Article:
Danylo and Alexander Fedoryka grew up in an American household rooted in Ukrainian traditions. Their first language was Ukrainian, and the name of the band they founded some 20 years ago, Scythian, is a nod to the ancient nomadic empire of Scythia, a vast region that included modern-day Ukraine.
As children, the brothers soaked in their grandparents’ stories about their ancestral homeland. In one tale that particularly inspired them, villagers collectively halted their work to assemble a venue for music and dancing on the rare occasion when a fiddler roamed into town.
“That was their one chance a year to have a dance and to lay aside their worries and their cares,” Danylo said. “Alex and I listened and we’re like, ‘That’s what we want to do.’”
On Feb. 26, the Fedoryka brothers fulfilled that vision by performing traditional Ukrainian songs with their band during a livestreamed concert to raise funds for those suffering from the invasion of Ukraine. The group asked fans to donate to the Knights of Columbus Ukraine Solidarity Fund, which has raised more than $12 million for humanitarian aid such as food, water, medical supplies and clothing since it was launched on Feb. 25.
One of the songs performed during the concert — “Dearest Mother of Mine” — was especially poignant, recalling a story of a Ukrainian forced into exile from their home. But the Fedorykas believe that, even amid suffering, music can not only be cathartic or joyful, but also an avenue for listeners to experience God’s love. Their latest single, “The Motherland,” released March 4, expresses a resilient, hopeful spirit while “troubles darken skies,” as exemplified by the chorus’ emphatic toasts to Ukraine.
Danylo explained, “If you’re a jester or troubadour, if you’re a musician, there is almost a sacred obligation that you have to bring beauty and joy to help people emote.”
This sense of vocation has inspired their musical careers for the past two decades and was instilled in the brothers at an early age from their mother. A skilled musician in her own right (she attended the Juilliard School in New York as a concert pianist), she taught her children that music is a gift that can change the world.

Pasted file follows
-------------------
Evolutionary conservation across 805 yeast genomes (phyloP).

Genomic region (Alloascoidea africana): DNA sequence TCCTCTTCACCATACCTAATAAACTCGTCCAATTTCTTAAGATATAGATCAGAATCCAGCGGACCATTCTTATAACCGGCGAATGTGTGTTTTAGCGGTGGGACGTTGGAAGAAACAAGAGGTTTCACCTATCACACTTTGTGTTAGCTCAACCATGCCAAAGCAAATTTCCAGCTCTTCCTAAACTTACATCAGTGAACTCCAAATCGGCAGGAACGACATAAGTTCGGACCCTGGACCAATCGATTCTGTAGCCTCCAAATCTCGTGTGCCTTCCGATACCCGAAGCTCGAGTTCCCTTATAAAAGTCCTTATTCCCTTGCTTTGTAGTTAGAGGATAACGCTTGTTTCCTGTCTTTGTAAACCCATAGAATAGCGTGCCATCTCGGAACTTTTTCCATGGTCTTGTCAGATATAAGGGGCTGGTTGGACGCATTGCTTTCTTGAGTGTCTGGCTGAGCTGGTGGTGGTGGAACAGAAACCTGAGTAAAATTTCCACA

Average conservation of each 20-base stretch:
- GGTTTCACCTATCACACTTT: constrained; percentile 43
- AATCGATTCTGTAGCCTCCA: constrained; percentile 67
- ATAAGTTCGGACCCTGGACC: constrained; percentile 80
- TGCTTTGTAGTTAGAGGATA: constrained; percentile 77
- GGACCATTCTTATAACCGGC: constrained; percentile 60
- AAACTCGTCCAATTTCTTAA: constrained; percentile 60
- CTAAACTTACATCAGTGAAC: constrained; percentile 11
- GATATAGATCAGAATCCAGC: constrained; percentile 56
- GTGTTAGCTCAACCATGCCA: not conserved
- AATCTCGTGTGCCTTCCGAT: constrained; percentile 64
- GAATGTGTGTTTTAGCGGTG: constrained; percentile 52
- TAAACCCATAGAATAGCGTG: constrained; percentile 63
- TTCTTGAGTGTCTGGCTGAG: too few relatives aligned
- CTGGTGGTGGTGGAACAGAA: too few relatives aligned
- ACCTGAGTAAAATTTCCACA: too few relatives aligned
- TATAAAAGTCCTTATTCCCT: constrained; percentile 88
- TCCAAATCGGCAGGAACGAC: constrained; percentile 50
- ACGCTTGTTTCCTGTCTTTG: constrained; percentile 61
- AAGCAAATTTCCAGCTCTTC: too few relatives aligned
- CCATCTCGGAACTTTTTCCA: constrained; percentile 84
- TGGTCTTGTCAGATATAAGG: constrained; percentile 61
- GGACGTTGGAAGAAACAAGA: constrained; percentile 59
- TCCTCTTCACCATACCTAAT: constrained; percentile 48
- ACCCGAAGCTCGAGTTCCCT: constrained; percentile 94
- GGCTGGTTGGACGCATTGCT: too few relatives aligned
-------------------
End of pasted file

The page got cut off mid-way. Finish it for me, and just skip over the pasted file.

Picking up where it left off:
“‘Music is the first entry point for God and can lead to God,’” Danylo recalls his mother saying to him and Alexander as young boys. “The Holy Spirit can work on a soul that is touched by beauty — and beauty is what opens the heart. And if you do something beautiful, then God can do his work.”
“She said just play 110% for the glory of God,” Alexander added. “The Holy Spirit works through joy. It’s a gift of the Holy Spirit. For us, music has been like a vocation as well as a passion.”
The boys’ father, too, encouraged them, often bringing the pair to local Knights of Columbus events and nursing homes to play for audiences. But more important than playing music, the brothers also practiced the faith with their family. Both Danylo and Alexander discerned a vocation to the priesthood, and it was in seminary that the band began as a ministry. The brothers later discerned out of seminary, but continued the band, releasing “Dance at the Crossroads” in 2002 — the first of more than 10 albums in their discography — and have since toured worldwide.
The life of a musician is often nomadic, but driven by a desire to commit to a cause they believed in, Danylo and Alexander joined John Carrell Jenkins Council 7771 in Front Royal, Va., in 2017. Danylo was particularly inspired by the pro-life iniatives of the Knights of Columbus, including assistance for pregnancy resource centers.
“There was one point where my brother and I were like, ‘We have to commit to something and lay down roots.’ And we chose to become Knights,” Danylo said. “Alex and I were really touched by that aspect of the Knights — that they were so focused specifically in that area of caring for women.”
It’s this intertwining of musicality with faith that makes Scythian unique, Danylo said. Their gift of music, he hopes, is helping those in need in Ukraine by providing some semblance of joy — like the fiddler from his grandparents’ stories — in one of the country’s darkest hours.
The Ukraine Solidarity Fund is providing hope and help for those affected by the war in Ukraine. 100% of your gift will directly meet essential needs of refugees and those displaced, including food, medical supplies, clothing and religious supplies. Donate to the Ukraine Solidarity Fund.
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